Medical Care. Be careful with chiropractors, especially ones that call you the day after the accident. Some, but not all, can run up a bill and chiropractic care is frowned upon by insurers and juries alike. Chiropractors can be helpful, but see a regular doctor first, preferably, your regular physician. Statistics show that pain and suffering awards are drastically lower for chiropractic-only care. Take notes while you are at the doctor. Know your diagnosis, get referrals out to specialists; the doctor may refer you out to physical therapy, and maybe even a chiropractor, some of which offer physical therapy. Regardless, let the doctor do the recommendations, because all your treatment must be related to the accident, and must be necessary. Keep track of all of your expenses, lost time at work, medications and prescription costs, and any other out of pocket expenses you incur, etc. You will need this for any subsequent settlement negotiation or lawsuit.

          In Kentucky with Personal Injury Protection (also known as PIP/BRB, or Basic Reparations Benefits), or in Ohio with Medical Payments Coverage (which is the same as Kentucky’s PIP but not mandated by law) medical bills should go directly to the auto insurance company AND not your health insurer. That’s important, as I will discuss in another blog called Auto Accidents in Kentucky and Ohio: the Basic Law and Insurance Law, because those coverages actually pay for your medical expenses in the event of an auto accident. The basic damages you are trying to recover are pain and suffering, which is usually based on the value of your medical expenses. I will explain that in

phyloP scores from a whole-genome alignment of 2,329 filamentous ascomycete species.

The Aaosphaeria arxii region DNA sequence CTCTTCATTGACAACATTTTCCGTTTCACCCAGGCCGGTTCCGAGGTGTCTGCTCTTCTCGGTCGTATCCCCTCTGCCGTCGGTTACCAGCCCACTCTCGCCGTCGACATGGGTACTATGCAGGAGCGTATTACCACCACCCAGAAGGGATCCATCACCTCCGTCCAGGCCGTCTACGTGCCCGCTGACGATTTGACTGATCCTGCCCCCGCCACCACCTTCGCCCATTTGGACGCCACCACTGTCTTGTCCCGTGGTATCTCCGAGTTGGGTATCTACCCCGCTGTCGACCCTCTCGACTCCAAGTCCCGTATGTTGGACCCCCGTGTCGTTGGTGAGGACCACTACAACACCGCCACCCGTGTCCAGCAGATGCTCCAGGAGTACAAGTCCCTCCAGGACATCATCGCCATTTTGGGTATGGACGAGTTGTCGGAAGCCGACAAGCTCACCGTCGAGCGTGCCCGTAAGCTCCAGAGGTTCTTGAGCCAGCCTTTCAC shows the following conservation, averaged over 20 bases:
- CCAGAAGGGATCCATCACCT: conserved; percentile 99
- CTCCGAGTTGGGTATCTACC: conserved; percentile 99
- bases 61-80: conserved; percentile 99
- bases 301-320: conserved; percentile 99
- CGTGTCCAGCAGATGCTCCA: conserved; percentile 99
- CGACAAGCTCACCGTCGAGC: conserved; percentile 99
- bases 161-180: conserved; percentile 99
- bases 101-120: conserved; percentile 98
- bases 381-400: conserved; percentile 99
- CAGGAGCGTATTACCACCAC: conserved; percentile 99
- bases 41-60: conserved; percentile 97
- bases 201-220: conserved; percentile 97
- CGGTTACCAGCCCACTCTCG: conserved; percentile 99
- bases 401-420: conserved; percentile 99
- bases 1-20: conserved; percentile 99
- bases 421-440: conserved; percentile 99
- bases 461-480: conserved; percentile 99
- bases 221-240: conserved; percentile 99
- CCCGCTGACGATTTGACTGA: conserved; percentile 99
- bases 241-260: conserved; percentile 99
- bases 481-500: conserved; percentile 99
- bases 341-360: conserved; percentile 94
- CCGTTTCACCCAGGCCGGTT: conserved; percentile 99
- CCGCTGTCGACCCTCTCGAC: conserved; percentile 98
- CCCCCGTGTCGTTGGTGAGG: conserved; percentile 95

Contact a Lawyer. Last, contact a lawyer. Be wary of the letters you will get in the mail from lawyers, and they will come, especially in Ohio. I have even received some. You can of course contact our firm, or do some research online, or ask a friend who knows a lawyer. Check out the lawyer’s credentials and check for any bar complaints/discipline either on the KBA website or the Ohio Supreme Court’s website. You will need a lawyer because the issues will become complex and a lawyer can help you determine what the best options are. The hard stuff comes after the accident, where fault is being determined and what your injuries/damages are. If your damages are not that high or you are not injured at all, maybe you don’t need a lawyer. Not all lawyers are evil, and most will give you an honest assessment of whether you have a case or not. I would recommend calling a lawyer before you speak with your insurance company or the other driver’s insurance company. Both will attempt to call you and take a recorded statement, and both will attempt to settle the case early. If all of the above has already occurred and you have not talked with an attorney yet, it is not too late. Even if it is a year after the accident, an attorney may be able to help you. And that’s why you should talk with an attorney on the front end, so you don’t have problems a year later.